“We really were going to retire her to broodmare status and we just thought because of the Kentucky races and some of the bigger track races, we were going to try her and see how she came back with no real guarantee,” said Crawford. “She’s a big, beautiful mare, just drop-dead gorgeous and she does have a lot of potential.
“A lot of the stock drops off as 4-year-olds because they just can’t compete at 4. So, they’re racing the boys, or they’re racing way over their heads when they can get in.”
Owner Mel Segal and his partners brought back the reigning Horse of the Year, Test of Faith, but it wasn’t a guarantee they were going to do so.
“[Trainer] Brett [Pelling] wanted to race Test Of Faith as a 4- and 5-year-old,” said Segal. “That’s what he told us he’d like and we went along with him this year. I don’t know about next year. Maybe if she’s racing good. It all depends on her. I don’t want to see her getting beat by older mares. It’s awful tough for a 4-year-old going against aged mares.
“I’m not crazy about racing against aged mares all the time. That’s why a lot of the fillies retire after 3, because they have to race against aged mares. But I think if they did have some more 4-year-old races, it would certainly help the sport some, because if it wasn’t for the Graduate, I don’t know if we would have been racing this year.”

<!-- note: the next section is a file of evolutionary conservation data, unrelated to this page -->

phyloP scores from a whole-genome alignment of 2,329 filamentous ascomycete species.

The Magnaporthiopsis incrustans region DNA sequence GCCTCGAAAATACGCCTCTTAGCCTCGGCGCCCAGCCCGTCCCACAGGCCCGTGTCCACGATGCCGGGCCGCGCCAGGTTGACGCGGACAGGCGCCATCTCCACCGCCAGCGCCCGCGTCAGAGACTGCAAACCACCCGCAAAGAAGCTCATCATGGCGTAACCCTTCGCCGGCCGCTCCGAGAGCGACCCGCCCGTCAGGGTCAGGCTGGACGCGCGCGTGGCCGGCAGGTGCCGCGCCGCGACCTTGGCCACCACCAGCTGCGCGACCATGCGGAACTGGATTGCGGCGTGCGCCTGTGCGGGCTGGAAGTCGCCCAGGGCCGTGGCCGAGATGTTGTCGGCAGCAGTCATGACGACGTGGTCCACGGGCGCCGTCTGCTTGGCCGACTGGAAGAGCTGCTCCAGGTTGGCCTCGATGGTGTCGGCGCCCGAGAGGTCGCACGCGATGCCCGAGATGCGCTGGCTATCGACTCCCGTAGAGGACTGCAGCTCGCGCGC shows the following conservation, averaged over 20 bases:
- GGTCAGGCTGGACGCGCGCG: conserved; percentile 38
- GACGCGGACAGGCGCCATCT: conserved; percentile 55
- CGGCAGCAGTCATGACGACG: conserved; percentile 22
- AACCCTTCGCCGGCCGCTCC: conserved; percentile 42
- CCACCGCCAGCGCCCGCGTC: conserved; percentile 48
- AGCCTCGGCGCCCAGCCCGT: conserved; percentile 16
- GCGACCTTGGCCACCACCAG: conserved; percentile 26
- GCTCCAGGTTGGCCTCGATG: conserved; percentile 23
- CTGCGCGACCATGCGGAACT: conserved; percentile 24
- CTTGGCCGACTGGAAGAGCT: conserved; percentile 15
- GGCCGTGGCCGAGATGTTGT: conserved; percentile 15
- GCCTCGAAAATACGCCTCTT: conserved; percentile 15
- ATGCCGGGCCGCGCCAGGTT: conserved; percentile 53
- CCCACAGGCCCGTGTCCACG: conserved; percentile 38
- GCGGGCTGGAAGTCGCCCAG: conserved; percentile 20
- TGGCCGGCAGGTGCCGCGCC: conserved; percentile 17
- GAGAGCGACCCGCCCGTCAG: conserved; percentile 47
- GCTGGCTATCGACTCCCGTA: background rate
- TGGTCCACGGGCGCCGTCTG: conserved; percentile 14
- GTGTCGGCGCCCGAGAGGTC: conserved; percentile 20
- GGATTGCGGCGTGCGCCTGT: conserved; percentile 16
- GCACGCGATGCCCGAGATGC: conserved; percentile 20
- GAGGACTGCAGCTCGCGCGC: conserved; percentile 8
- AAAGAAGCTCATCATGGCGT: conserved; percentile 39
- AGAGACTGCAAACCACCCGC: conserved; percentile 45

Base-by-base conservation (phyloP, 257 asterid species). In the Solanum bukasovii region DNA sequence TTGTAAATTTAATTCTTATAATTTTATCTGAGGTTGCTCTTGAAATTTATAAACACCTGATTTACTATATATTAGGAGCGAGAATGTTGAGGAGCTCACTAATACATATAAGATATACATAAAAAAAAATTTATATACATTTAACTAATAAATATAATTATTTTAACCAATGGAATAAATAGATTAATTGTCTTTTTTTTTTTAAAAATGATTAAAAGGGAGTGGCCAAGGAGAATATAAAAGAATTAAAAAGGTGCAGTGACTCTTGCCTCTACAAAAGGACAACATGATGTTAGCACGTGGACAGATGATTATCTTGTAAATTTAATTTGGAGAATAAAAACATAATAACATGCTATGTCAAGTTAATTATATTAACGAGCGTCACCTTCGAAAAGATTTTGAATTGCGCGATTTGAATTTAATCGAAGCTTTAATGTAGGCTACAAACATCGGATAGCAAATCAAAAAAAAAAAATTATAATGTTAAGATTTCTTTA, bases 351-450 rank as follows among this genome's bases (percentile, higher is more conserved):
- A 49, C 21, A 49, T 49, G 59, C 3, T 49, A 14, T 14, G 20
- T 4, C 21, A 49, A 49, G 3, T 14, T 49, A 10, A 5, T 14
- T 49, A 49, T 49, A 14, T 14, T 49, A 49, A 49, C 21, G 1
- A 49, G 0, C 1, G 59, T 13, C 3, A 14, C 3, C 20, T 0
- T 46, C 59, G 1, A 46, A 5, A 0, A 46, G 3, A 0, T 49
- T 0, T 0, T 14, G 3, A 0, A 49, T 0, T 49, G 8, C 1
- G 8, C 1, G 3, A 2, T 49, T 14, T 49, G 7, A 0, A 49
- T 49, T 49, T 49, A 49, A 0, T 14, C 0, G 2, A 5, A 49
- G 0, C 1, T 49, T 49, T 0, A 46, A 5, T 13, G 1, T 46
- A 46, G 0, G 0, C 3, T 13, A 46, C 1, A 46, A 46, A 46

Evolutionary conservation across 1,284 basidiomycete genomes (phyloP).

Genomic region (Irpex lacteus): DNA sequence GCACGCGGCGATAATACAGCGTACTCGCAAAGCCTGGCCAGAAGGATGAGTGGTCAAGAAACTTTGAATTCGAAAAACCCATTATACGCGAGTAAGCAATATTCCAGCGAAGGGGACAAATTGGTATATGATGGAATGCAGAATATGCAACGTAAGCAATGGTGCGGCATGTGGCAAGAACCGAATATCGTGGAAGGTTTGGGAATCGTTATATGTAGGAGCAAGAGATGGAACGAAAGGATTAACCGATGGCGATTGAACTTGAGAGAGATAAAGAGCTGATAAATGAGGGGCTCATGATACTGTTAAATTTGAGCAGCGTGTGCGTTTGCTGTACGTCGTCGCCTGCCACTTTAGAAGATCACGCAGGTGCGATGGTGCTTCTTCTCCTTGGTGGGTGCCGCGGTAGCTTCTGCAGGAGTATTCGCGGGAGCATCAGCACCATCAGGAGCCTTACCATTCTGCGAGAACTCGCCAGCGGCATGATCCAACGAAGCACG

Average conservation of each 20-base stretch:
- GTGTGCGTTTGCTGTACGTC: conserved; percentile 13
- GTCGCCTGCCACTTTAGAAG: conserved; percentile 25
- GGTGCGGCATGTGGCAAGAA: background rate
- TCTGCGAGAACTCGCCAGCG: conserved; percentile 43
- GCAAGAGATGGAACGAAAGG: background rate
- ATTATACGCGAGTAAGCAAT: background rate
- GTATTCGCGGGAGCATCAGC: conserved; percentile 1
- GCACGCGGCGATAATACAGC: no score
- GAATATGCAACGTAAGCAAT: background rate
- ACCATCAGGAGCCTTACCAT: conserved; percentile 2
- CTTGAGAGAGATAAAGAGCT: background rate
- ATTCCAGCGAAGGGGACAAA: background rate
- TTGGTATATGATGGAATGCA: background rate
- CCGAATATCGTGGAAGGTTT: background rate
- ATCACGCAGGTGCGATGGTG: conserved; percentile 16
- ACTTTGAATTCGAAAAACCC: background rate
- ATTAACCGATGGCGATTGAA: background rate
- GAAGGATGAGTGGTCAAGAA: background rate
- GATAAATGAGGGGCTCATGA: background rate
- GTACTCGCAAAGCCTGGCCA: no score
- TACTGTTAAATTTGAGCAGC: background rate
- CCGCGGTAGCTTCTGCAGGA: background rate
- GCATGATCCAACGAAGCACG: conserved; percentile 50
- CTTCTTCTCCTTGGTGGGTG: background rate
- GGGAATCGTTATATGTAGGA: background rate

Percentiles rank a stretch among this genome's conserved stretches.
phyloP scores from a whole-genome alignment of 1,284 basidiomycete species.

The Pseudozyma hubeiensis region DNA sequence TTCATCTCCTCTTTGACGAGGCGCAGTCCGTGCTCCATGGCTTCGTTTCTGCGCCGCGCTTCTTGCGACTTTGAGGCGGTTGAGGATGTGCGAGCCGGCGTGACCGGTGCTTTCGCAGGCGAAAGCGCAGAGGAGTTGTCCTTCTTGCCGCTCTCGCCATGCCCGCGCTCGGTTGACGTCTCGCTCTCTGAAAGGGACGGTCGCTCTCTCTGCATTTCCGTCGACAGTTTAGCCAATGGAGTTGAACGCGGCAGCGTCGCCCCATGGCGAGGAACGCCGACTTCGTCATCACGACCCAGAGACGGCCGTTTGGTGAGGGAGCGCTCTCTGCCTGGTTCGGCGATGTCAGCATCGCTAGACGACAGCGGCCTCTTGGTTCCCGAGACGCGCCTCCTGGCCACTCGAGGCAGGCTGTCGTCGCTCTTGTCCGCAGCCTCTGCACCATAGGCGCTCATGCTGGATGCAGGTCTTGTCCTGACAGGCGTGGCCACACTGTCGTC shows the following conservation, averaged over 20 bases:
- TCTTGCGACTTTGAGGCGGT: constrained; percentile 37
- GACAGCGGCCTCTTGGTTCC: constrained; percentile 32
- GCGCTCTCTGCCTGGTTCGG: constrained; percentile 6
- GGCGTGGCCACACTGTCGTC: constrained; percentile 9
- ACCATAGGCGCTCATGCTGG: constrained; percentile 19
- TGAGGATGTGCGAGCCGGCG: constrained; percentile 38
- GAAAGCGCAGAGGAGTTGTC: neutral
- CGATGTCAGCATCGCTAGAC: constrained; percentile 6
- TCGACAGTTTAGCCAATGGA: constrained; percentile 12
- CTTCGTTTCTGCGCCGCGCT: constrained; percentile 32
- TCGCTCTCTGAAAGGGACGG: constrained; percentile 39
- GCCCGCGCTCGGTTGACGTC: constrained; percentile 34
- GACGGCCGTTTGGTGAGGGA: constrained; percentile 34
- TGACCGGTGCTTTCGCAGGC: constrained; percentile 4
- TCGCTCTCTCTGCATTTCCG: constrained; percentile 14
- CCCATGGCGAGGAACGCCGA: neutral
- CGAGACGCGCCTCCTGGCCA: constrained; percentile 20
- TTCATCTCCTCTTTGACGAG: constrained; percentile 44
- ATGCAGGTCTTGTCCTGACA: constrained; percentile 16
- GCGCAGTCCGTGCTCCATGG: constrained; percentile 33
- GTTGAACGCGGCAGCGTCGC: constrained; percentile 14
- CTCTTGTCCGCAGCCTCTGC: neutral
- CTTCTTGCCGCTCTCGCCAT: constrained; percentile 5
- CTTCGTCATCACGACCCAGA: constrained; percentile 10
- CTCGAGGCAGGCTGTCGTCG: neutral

Sam Bowie, owner of Hot Mess Express, always planned to bring her back at 4, but at the same time greatly values the addition of the Graduate races.
“I’m very appreciative as an owner to know that this series was established this year,” said Bowie. “It made the decision that much easier because I had numerous inquiries from people who wanted to purchase her and breed her. So, when they announced that they had this series for 4-year-old pacing mares, I was elated.
“There will come a time, obviously, when I’ll breed her but I had always told [trainer] Tony Alagna that if she was sound and didn’t have any hiccups, I intended to race her back as a 4-year-old.”
Takter had an innovative suggestion regarding how to create more 4-year-old races.
“If we want to keep 4-year-olds on the track, we have to give 4-year-olds races that they can race in,” said Takter. “Personally, I think some of our 3-year-old races could be turned into 4-year-old races, especially for the male pacers. There’s no reason why they have as many big stakes races as they have throughout the summer. It’s actually crazy and it would have been nice if some of those races were 4-year-old races.